“With the new Affordable Care Act, we actuaries are doing even better,” the actuary said. To prove it, he wrote out a check for $1 million, applied a match to it and used it to light his cigar.

~~~

The doorbell, rings, and a man answers it. Here stands this plain but well-dressed kid, saying, “Trick or Treat!” The man asks the kids what he is dressed up like for Halloween. The kid replies, “I’m an IRS agent.” Then he takes 40 percent of the man’s candy, leaves, and doesn’t say thank you.

~~~

Courtesy of Robert E. McKenzie, Attorney at Law www.mckenzielaw.com

Your clean humor is welcome!

Read more Money Funnies and Inspiration here:

http://taxmama.com/category/asktaxmama/money-funnies/

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Protect Yourself from the Dirty Dozen Tax Scams

2013-03-29 by

The IRS’s annual ‘Dirty Dozen’ list includes common tax scams that often peak during the tax filing season. The IRS recommends that taxpayers be aware so they can protect themselves against claims that sound too good to be true. Taxpayers who buy into illegal tax scams can end up facing significant penalties and interest and even criminal prosecution.

The tax scams that made the Dirty Dozen list this filing season are:

Identity Theft. Tax fraud through the use of identity theft tops this year’s Dirty Dozen list. Combating identity theft and refund fraud is a top priority for the IRS. The IRS’s ID theft strategy focuses on prevention, detection and victim assistance. During 2012, the IRS protected $20 billion of fraudulent refunds, including those related to identity theft. This compares to $14 billion in 2011. Taxpayers who believe they are at risk of identity theft due to lost or stolen personal information should immediately contact the IRS so the agency can take action to secure their tax account. If you have received a notice from the IRS, call the phone number on the notice. You may also call the IRS’s Identity Protection Specialized Unit at 800-908-4490. Find more information on the identity protection page on IRS.gov.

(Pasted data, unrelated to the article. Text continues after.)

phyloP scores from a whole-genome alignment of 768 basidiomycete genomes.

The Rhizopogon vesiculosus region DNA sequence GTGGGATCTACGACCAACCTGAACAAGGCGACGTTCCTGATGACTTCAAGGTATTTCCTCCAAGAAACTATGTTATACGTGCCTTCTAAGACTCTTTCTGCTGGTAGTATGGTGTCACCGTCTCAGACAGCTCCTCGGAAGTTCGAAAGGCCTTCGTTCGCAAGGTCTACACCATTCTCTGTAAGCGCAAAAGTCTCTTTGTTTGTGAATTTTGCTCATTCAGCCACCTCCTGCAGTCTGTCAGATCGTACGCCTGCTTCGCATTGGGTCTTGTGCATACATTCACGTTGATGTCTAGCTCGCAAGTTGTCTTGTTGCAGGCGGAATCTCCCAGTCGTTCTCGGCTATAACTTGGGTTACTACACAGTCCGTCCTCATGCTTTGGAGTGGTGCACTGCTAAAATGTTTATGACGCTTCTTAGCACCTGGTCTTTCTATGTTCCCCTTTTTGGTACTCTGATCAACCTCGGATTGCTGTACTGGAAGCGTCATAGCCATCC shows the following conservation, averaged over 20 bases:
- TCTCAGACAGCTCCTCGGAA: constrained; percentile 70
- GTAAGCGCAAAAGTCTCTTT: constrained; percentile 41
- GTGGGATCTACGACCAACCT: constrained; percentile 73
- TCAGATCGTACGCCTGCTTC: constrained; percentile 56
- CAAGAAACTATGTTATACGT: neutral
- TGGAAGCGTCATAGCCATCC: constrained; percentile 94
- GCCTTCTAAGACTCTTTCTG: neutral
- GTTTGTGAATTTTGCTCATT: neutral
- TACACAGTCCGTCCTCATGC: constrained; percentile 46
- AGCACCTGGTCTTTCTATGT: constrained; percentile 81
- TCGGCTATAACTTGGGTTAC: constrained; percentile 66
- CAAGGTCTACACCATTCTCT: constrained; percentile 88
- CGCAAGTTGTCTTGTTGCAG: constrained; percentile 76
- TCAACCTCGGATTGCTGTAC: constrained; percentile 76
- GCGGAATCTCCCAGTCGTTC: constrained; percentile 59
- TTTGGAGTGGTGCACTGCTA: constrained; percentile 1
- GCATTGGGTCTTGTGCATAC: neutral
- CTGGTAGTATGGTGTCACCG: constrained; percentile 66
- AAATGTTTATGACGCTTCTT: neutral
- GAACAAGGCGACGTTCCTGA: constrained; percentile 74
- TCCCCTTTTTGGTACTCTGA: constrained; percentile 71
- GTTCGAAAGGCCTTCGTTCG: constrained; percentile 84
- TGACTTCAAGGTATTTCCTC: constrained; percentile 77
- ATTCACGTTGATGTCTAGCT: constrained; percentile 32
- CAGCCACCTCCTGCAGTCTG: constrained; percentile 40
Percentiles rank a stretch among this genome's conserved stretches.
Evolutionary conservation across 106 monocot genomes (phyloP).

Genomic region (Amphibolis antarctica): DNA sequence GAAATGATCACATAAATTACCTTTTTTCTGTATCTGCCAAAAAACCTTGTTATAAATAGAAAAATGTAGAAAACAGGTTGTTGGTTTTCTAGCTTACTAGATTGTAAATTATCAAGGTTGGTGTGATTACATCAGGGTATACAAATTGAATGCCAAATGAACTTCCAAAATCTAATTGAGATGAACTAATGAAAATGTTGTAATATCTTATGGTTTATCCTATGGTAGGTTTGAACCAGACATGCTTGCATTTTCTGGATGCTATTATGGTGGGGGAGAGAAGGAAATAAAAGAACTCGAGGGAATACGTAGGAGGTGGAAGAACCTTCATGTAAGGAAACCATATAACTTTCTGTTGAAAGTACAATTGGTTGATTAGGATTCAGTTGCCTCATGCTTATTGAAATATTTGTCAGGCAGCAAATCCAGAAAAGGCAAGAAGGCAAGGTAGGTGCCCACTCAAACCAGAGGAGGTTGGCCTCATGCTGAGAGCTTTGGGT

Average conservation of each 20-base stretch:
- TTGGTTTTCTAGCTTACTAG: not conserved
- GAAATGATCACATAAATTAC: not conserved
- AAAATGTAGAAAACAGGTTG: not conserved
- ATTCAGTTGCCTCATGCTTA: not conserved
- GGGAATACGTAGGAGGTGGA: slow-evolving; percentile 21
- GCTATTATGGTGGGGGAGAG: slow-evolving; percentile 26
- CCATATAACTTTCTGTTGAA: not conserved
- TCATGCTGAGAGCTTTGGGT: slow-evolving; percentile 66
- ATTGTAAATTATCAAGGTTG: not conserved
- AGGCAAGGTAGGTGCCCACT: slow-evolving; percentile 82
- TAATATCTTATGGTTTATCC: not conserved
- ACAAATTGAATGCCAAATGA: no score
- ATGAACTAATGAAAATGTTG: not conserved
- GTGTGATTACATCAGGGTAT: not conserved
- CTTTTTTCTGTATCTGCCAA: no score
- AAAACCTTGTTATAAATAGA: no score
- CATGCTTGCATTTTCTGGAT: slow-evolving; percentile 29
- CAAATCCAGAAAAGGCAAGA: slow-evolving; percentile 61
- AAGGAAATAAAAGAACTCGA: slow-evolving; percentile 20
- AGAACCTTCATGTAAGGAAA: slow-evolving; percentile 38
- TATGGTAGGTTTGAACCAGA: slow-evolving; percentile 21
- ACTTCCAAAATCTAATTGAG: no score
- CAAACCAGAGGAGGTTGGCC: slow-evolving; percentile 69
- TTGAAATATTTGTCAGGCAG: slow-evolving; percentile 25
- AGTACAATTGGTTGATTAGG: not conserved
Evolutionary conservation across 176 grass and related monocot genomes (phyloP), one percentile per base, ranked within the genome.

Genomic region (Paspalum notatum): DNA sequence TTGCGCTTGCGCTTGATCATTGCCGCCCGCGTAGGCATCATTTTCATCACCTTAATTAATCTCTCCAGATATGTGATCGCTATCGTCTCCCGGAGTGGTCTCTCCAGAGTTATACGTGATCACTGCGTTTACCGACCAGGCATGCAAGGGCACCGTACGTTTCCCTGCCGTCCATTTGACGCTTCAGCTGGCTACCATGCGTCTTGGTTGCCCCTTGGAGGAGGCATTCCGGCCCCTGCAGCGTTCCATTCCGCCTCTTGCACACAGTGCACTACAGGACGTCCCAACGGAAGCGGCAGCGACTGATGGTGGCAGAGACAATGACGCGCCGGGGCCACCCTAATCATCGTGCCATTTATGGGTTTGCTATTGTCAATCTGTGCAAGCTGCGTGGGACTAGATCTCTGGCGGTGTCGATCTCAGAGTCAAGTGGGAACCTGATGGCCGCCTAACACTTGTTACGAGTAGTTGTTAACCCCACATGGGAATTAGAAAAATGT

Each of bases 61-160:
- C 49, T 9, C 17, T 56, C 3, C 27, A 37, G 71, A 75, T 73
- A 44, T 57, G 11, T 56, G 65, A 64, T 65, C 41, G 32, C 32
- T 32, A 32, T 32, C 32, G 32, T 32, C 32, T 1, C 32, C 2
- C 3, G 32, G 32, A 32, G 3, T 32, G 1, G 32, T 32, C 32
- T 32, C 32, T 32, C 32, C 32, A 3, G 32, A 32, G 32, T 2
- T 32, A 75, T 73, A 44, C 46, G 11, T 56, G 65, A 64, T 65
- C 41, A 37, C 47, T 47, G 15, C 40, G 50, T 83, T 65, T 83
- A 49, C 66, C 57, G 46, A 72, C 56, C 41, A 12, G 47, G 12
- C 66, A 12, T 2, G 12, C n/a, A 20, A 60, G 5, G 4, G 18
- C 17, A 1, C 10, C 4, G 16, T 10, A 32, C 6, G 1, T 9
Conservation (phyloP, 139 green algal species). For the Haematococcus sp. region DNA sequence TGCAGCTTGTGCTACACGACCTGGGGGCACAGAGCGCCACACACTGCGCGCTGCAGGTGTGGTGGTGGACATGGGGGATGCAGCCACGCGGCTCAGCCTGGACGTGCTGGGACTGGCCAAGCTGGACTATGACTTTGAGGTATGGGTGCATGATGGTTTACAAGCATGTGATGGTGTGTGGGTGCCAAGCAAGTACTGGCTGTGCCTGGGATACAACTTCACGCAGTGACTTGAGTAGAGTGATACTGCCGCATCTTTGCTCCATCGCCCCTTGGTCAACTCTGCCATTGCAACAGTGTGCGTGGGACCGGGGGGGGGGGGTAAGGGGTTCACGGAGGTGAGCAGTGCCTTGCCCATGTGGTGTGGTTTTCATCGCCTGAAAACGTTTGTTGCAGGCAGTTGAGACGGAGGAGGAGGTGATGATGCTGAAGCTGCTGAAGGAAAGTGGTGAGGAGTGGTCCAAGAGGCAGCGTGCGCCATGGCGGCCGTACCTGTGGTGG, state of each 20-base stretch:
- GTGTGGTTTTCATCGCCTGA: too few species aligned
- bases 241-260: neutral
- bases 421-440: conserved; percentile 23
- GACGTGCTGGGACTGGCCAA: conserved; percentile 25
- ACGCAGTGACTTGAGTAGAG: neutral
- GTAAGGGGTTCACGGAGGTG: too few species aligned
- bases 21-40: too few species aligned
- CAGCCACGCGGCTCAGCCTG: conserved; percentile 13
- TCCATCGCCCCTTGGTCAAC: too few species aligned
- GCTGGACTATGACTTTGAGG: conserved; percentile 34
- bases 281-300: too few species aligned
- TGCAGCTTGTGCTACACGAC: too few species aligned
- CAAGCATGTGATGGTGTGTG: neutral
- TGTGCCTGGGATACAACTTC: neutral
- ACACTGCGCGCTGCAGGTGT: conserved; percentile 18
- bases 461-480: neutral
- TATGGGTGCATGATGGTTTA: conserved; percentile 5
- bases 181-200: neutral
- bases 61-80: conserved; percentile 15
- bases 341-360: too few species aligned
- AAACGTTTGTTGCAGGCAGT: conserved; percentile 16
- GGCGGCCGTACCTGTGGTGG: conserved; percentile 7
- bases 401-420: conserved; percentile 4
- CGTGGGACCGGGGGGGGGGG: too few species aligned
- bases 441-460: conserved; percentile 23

Phishing. Phishing typically involves an unsolicited email or a fake website that seems legitimate but lures victims into providing personal and financial information. Once scammers obtain that information, they can commit identity theft or financial theft. The IRS does not initiate contact with taxpayers by email to request personal or financial information. This includes any type of electronic communication, such as text messages and social media channels. If you receive an unsolicited email that appears to be from the IRS, send it to phishing@irs.gov.

Return Preparer Fraud. Although most return preparers are reputable and provide good service, you should choose carefully when hiring someone to prepare your tax return. Only use a preparer who signs the return they prepare for you and enters their IRS Preparer Tax Identification Number (PTIN). For tips about choosing a preparer, visit www.irs.gov/chooseataxpro.

Hiding Income Offshore. One form of tax evasion is hiding income in offshore accounts. This includes using debit cards, credit cards or wire transfers to access those funds. While there are legitimate reasons for maintaining financial accounts abroad, there are reporting requirements taxpayers need to fulfill. Failing to comply can lead to penalties or criminal prosecution. Visit IRS.gov for more information on the Voluntary Disclosure Program.
“Free Money” from the IRS & Tax Scams Involving Social Security. Beware of scammers who prey on people with low income, the elderly and church members around the country. Scammers use flyers and ads with bogus promises of refunds that don’t exist. The schemes target people who have little or no income and normally don’t have to file a tax return. In some cases, a victim may be due a legitimate tax credit or refund but scammers fraudulently inflate income or use other false information to file a return to obtain a larger refund. By the time people find out the IRS has rejected their claim, the promoters are long gone.

Impersonation of Charitable Organizations. Following major disasters, it’s common for scam artists to impersonate charities to get money or personal information from well-intentioned people. They may even directly contact disaster victims and claim to be working for or on behalf of the IRS to help the victims file casualty loss claims and get tax refunds. Taxpayers need to be sure they donate to recognized charities.